As the dimensions of the challenge posed by Shodan became clear, the DHS Industrial Control Systems Cyber Emergency Response Team issued a stark warning in October 2010, noting “the increased risk” of brute-force attacks on “systems available on the Internet.”
The alert recommended placing all control system assets behind firewalls, using secure remote-access methods and disabling default passwords.
A researcher at Cambridge University, Eireann Leverett, used Shodan to identify more than 10,000 control computers linked to the Internet, many of them with known vulnerabilities. Leverett concluded that many operators had no idea how exposed they were — or even realized that their machines were online.
”This could be used to carry out remote attacks on selected devices or identify networks for further reconnaissance and exploitation,” Leverett wrote in a thesis, “Quantitatively Assessing and Visualising Industrial System Attack Surfaces,” published in June 2011. “Malicious actors might already be doing this.”
In the United States, security experts Billy Rios and Terry McCorkle said this spring that their research suggests the situation is worse than even Leverett demonstrated. Rios, who works for Google, and McCorkle, who works for Boeing, are both Shodan users who study control systems on their own time.
“The number of control systems on the Internet is far greater than anybody realizes,” said McCorkle, who along with Rios recently discussed control computer vulnerabilities at the National Defense University at Fort McNair. “These systems are insecure by their nature.”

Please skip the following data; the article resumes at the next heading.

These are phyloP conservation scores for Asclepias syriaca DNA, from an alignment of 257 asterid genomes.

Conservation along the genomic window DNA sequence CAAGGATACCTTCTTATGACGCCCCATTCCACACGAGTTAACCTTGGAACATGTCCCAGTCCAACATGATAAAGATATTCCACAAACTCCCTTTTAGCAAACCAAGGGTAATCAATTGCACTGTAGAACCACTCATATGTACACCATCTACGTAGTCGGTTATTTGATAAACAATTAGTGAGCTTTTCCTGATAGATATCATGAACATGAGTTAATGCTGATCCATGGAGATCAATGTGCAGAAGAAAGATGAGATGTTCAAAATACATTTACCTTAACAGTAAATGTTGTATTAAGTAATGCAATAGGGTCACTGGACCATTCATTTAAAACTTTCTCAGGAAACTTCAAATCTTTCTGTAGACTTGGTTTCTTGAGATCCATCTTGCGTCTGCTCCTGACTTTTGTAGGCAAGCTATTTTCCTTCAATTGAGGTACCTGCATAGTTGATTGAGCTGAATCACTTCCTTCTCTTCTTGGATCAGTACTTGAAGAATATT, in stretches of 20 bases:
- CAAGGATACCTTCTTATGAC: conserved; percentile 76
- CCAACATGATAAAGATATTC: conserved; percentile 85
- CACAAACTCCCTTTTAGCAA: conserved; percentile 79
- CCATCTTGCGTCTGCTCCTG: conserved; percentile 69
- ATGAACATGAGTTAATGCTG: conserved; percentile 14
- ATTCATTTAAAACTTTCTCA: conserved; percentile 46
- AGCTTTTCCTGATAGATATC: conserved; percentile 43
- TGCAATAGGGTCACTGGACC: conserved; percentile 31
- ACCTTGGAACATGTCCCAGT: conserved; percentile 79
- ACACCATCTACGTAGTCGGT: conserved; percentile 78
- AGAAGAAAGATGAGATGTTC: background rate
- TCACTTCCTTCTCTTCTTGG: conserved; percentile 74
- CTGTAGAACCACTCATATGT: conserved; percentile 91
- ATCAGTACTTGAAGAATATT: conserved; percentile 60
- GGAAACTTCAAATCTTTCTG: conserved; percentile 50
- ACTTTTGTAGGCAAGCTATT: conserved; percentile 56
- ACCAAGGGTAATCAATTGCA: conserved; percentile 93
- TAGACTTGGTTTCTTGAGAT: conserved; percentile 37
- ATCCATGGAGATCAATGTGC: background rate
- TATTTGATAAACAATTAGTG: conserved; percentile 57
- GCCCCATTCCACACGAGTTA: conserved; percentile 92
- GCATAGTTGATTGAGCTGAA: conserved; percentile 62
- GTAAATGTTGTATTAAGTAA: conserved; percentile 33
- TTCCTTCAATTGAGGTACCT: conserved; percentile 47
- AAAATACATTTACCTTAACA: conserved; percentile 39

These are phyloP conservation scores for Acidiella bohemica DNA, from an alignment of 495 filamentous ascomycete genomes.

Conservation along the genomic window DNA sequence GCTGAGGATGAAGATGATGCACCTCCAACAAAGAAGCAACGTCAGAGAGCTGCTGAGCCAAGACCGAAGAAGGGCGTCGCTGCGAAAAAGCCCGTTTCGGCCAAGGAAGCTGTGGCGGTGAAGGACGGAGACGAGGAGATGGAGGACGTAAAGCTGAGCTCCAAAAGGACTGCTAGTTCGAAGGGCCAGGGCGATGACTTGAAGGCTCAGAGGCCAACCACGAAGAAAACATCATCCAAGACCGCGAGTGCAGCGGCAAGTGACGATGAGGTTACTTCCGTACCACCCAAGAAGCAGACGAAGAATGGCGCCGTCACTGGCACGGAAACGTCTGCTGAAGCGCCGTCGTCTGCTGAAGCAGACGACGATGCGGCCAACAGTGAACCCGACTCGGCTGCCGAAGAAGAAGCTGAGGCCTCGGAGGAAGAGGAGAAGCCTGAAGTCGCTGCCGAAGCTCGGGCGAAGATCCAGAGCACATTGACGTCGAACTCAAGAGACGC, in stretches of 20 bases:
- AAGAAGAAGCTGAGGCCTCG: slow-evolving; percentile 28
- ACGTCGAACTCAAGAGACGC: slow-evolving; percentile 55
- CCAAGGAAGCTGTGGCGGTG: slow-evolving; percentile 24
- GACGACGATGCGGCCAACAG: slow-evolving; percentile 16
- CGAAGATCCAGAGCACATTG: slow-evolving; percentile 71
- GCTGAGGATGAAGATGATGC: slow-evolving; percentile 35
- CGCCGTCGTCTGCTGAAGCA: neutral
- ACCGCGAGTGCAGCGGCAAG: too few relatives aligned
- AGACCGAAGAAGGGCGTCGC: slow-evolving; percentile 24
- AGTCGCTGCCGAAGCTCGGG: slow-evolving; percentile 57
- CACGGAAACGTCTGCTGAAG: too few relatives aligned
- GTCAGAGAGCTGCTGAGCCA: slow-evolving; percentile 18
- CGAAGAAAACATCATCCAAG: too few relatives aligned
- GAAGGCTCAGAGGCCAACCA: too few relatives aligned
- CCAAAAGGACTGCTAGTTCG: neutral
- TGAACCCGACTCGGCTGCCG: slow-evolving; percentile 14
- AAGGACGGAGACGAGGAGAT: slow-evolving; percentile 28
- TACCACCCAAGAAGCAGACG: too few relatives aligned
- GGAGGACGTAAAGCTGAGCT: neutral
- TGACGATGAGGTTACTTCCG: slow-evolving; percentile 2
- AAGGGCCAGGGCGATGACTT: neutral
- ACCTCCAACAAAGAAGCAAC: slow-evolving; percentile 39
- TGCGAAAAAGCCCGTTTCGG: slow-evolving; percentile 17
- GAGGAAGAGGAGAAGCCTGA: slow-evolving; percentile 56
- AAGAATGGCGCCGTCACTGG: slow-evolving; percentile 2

Matherly said he wants his search engine used to improve security. But he said it can be used to shred it as well.
“Shodan has lifted the barrier. There’s no going back,” Matherly said. “Once you shed light on it, you can’t go back into hiding.”
A history of digital attacks
One story from the Cold War shows that cyberattacks on control systems have been in the imagination for a long time. Though some details are hard to confirm, it describes an attack that experts believe could happen today.
In 1981, a Soviet KGB colonel who became a spy for France, code name Farewell, shared Soviet plans to use a Canadian front company to secretly acquire technology to automate the Trans-Siberian gas pipeline, according to “At the Abyss: An Insider’s History of the Cold War,” by Thomas Reed, a former Pentagon official. Tipped off by the French, U.S. officials set up a front company to sell the technology, but only after they made some undetectable alterations to the computer code.